Five world-class ensembles will compete for one of the world’s largest chamber music prizes at the upcoming 2012 Chesapeake Chamber Music Competition, to be held at the historic Avalon Theatre in Easton, MD, on March 31, 2012, starting at 1 p.m. The five
Competition finalists, the Axiom Brass Quintet, The Russian Trio, the Calidore String Quartet, the Sun-Silverstein-Lyon Trio, and the Quartet LaMi, were selected from 41 applicants nationwide and represent some of the finest young chamber music performers in the world. Hailing from the East to the West Coasts, the finalists will compete for the Gold Medal prize of $10,000 and the Silver Medal prize of $5,000.
The Axiom Brass Quintet, winners of the 2008 International Chamber Brass Competition and the 2011 Fischoff Educator Award, plays a repertoire ranging from jazz and Latin music to string quartet transcriptions, as well as original compositions for brass quintet. The quintet is an Ensemble-in-Residence at the Music Institute of Chicago and the Boston University Tanglewood Institute.
The newly formed Russian Trio, whose members share Russian heritage, met while pursuing graduate degrees at The Peabody Conservatory of the Johns Hopkins University and has already performed extensively throughout the United States and internationally.
The Calidore String Quartet pays homage to its home base in California, the golden state, by blending “California” and “dore” (French for “golden”). The quartet, which was formed in 2010 at the Colburn School Conservatory of Music, was the Grand Prize and Gold Medal winner of the 2011 Fischoff National Chamber Music Competition.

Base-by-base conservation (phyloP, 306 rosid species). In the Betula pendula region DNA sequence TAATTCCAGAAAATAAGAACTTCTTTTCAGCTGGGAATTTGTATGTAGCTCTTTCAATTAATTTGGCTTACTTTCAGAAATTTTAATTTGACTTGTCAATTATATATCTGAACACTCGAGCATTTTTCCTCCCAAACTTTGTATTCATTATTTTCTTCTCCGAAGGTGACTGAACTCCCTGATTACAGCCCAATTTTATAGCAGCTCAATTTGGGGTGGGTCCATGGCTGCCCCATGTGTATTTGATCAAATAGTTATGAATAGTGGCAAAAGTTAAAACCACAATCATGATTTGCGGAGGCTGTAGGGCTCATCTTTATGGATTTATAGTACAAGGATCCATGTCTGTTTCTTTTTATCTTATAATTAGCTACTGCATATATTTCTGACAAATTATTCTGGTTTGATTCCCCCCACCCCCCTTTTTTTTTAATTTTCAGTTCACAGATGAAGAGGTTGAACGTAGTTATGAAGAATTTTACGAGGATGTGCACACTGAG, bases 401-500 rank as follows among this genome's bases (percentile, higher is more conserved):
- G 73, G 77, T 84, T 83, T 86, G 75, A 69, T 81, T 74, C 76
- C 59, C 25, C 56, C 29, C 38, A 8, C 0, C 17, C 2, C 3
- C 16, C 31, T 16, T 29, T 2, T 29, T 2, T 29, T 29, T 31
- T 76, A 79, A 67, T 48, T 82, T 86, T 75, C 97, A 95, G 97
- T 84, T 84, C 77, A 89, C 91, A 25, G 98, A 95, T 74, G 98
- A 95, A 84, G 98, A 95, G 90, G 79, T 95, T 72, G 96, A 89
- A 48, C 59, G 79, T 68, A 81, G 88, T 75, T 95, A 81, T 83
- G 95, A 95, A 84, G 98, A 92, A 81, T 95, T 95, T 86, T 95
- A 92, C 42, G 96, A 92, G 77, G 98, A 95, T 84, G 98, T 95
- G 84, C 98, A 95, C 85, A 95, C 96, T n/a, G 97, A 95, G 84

The Sun-Silverstein-Lyon Trio, formed at the Kneisel Hall Chamber Music Festival in the summer of 2011, connects the East and West
Coasts with members currently studying at the Colburn School Conservatory of Music in Los Angeles and the Juilliard School in New York City.
Members of the Quartet LaMi, also newly formed, met at UCLA where they are currently graduate students. This quartet, made up of violins, viola, and cello, has won numerous individual awards.
J. Lawrie Bloom, artistic director of Chesapeake Chamber Music, comments, “It gives us great pleasure to present these five groups for the finals. We have great hope for the continued strong future of classical chamber music when we hear such high level playing.”
The Chamber Music Competition, which is sponsored biennially by Chesapeake Chamber Music, draws qualified applicants from all quarters of the United States and Canada. The average age of an ensemble must be under 31, and some include members as young as 21. A preliminary judges’ panel of eight notable musicians headed by J. Lawrie Bloom pared down the field to five finalists based on CD submissions. The five finalists will be judged by Marcy Rosen, Ursula Oppens and David Jolley with a live audience in attendance on March 31. The following day, each group will present an individual concert at other local
venues throughout the area. The Gold Medal prize winner will be further honored with additional concerts, including a featured appearance at the 2012 Chesapeake Chamber Music Festival in June.
Tickets to the Chamber Music Competition cost $10 per person and students are free. Tickets will be sold at the door at the Avalon Theatre on March 31, 2012, from 1 p.m. on. The schedule of performances is to be announced. For further information, visit ChesapeakeChamberMusicCompetition.org or call the CCM office at 410-819-0380. The Chesapeake Chamber Music Competition is underwritten by private benefactors.